MPs have been ringing up to order camp beds to sleep inside the Palace of Westminster. The lobby press are gearing up for some late-night filibustering and voting that have not been seen at Westminster for a generation. The second reading of the EU (Withdrawal) Bill that will repeal the European Communities Act of 1972 – which enshrined all EU law as being superior to UK law – was due to take place this Thursday, with the vote next Monday.
The phrase “historic vote” has been used frequently in the last two years: over Brexit, triggering Article 50 and others. But Monday’s vote is in many ways the most important as it will consign to the bin of history all EU legislation and will be the first step towards Britain reclaiming its national sovereignty, as was clearly voted for by 85 per cent of the electorate in this year’s general election.
If you examine the democratic numbers, it’s astonishing that the Remain camp – typified by Shadow Brexit secretary Keir Starmer in a recent Observer article that argued for an indefinite transitional period to leave the single market – believe that history and democracy are on their side. Their logic simply doesn’t add up. Starmer and his fellow pessimists seem to have already forgotten that 500 MPs walked through the lobbies to vote in favour of the Article 50 Act. The referendum itself was legitimised through an Act of Parliament in the Commons, and then you have to include the more than 17 million UK electors who voted to leave.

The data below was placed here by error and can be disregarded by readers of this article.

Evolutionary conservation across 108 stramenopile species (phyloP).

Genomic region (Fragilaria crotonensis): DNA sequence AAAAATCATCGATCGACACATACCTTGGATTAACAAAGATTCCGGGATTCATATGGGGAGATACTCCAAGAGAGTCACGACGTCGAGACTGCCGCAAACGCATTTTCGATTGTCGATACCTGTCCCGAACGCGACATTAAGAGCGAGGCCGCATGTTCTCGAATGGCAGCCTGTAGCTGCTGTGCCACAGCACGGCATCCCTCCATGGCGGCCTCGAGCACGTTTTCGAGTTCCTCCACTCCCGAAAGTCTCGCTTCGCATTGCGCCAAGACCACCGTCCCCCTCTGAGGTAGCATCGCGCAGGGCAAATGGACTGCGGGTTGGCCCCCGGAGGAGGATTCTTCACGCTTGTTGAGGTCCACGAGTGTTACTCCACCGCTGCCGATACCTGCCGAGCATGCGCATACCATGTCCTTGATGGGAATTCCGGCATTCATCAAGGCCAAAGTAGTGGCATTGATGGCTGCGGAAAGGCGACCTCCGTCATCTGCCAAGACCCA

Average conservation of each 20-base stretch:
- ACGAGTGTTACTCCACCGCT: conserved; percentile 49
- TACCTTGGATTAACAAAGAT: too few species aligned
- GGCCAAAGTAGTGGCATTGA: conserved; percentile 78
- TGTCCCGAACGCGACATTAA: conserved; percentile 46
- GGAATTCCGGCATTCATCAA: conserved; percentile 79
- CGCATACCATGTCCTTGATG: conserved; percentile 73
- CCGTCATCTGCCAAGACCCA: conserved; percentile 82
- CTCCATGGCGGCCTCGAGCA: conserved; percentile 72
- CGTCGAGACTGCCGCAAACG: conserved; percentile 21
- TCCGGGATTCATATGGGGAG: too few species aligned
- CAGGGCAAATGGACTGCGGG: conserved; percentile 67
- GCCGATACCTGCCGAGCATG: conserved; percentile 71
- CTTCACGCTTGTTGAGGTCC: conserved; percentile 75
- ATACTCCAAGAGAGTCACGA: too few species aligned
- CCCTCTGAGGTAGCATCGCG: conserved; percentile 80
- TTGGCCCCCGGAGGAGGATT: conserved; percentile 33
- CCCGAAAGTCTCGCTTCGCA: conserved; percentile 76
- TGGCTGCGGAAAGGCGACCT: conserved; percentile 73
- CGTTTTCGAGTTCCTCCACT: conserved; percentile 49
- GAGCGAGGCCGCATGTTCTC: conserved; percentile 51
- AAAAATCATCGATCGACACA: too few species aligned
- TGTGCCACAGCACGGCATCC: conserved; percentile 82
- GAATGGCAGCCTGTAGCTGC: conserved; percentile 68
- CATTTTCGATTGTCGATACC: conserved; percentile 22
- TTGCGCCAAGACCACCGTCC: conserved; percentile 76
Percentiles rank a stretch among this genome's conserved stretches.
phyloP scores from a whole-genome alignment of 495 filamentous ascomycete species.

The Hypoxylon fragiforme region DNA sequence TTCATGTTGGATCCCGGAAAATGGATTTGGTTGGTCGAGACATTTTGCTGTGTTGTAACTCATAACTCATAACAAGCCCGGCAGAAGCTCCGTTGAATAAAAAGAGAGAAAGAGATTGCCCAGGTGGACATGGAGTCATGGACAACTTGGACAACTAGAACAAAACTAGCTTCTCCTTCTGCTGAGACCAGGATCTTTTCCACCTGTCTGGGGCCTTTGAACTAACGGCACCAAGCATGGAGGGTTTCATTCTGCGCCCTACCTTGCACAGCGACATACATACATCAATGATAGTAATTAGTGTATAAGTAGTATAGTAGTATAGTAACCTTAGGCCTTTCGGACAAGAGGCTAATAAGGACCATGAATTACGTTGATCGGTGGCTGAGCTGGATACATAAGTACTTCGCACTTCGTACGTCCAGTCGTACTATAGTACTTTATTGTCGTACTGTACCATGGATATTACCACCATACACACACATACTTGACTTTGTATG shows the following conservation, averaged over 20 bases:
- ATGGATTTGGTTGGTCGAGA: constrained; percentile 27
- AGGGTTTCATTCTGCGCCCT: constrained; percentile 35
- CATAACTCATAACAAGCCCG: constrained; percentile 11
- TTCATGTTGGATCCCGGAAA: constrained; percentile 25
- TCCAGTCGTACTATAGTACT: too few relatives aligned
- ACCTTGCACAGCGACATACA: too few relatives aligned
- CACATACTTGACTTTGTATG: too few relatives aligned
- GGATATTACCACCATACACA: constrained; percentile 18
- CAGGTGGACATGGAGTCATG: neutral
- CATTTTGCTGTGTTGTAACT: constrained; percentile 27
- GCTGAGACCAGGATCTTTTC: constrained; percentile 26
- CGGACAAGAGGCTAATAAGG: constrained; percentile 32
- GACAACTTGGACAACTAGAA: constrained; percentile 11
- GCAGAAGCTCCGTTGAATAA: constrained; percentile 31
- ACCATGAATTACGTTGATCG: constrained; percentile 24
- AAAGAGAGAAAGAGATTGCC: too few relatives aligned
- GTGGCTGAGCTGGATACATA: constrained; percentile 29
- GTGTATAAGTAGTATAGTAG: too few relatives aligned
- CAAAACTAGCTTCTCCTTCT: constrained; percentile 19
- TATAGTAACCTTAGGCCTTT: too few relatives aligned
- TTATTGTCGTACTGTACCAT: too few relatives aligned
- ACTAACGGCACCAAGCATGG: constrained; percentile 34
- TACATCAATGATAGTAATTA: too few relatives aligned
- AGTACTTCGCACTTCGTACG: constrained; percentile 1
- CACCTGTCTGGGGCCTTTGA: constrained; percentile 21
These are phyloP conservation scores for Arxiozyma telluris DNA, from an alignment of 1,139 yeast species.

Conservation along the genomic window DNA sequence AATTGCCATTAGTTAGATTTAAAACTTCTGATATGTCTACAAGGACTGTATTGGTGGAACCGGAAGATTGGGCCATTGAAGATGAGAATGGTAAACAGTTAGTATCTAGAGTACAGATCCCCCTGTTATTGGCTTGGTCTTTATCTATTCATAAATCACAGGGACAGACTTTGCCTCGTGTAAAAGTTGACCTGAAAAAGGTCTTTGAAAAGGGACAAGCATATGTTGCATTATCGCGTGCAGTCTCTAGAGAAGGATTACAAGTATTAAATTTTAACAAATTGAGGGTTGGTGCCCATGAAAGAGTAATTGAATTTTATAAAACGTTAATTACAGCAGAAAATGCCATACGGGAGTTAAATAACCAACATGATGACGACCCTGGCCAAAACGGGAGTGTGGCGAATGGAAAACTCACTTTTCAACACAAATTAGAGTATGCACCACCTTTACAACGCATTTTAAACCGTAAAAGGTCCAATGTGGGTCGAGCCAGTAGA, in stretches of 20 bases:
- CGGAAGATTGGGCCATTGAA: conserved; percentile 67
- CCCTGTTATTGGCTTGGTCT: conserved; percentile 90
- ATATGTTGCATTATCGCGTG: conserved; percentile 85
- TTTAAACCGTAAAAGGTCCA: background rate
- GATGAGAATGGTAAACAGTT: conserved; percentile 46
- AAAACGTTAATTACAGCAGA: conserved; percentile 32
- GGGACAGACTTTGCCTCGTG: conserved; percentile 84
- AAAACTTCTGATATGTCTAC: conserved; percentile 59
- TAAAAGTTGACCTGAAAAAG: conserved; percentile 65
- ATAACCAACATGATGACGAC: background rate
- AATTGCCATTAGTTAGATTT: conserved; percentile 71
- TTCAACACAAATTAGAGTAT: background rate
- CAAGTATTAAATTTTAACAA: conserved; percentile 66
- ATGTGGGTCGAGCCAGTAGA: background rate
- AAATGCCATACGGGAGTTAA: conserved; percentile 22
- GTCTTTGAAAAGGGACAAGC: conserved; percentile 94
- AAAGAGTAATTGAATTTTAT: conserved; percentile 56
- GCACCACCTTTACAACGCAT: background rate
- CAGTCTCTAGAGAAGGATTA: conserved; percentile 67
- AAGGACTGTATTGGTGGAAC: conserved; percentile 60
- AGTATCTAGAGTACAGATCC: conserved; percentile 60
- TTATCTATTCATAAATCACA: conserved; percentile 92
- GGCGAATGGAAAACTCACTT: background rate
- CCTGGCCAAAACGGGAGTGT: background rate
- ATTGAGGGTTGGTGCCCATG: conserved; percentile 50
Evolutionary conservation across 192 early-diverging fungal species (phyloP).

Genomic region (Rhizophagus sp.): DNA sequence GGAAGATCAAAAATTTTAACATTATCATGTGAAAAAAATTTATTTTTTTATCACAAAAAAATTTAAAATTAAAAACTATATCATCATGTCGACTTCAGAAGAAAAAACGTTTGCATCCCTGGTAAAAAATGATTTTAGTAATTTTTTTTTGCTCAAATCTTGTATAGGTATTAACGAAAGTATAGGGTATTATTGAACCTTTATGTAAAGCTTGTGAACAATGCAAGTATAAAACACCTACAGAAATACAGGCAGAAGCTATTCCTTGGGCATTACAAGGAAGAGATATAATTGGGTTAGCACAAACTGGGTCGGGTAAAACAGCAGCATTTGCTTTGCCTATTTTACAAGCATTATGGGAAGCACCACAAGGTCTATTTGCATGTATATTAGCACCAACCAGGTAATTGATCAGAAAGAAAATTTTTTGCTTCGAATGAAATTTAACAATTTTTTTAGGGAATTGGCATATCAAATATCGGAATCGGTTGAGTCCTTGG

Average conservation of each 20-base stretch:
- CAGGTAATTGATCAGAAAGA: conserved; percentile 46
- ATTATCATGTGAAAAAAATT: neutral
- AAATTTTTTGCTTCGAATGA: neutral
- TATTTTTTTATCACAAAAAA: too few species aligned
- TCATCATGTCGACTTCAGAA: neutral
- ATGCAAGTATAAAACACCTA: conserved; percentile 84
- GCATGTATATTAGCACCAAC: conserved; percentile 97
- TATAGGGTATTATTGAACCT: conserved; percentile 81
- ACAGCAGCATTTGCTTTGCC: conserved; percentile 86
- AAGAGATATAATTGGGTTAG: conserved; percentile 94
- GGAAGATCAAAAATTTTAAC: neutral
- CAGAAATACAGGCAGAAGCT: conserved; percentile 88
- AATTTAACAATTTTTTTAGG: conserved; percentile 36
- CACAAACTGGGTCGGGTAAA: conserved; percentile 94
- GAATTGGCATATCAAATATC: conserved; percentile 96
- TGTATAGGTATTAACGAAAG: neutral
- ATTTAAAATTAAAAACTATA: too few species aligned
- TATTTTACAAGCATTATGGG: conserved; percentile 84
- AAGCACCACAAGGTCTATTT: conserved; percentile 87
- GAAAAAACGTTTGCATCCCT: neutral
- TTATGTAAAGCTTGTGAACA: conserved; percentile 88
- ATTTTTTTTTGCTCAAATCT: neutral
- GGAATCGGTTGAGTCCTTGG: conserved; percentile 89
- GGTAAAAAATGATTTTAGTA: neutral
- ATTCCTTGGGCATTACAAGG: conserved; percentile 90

The Withdrawal Bill marks a return to our self-reliance as a free and democratic nation built over 400 years, re-establishing our right to govern ourselves through our own general elections. No wonder that many Tory MPs are furious that, despite the failure of Project Fear, and despite the clear democratic mandate that Theresa May and her government have to push through the Withdrawal Bill, there is a poisonous mood of uncertainty and division within not just the Commons but also the Tory party itself.
Yes, David Davis has been going on to The Andrew Marr Show to calm nerves and Boris Johnson has been doing the rounds to assure grassroots Tories and other Leavers that he is, of course, 100 per cent behind May. But as one senior MP told me before the new “term” started this week, “The party mood is very fragile. There are echoes of 1972 and 1975.”
The mood is so heavy with threats and intrigue that the Prime Minister’s closest aides have sent missives and cautionary warnings to pro-EU Conservative politicians basically instructing them to vote for the first reading of the Brexit Withdrawal Bill – or else. It is has been reported that as many as a dozen Tory MPs are considering voting against the Bill.
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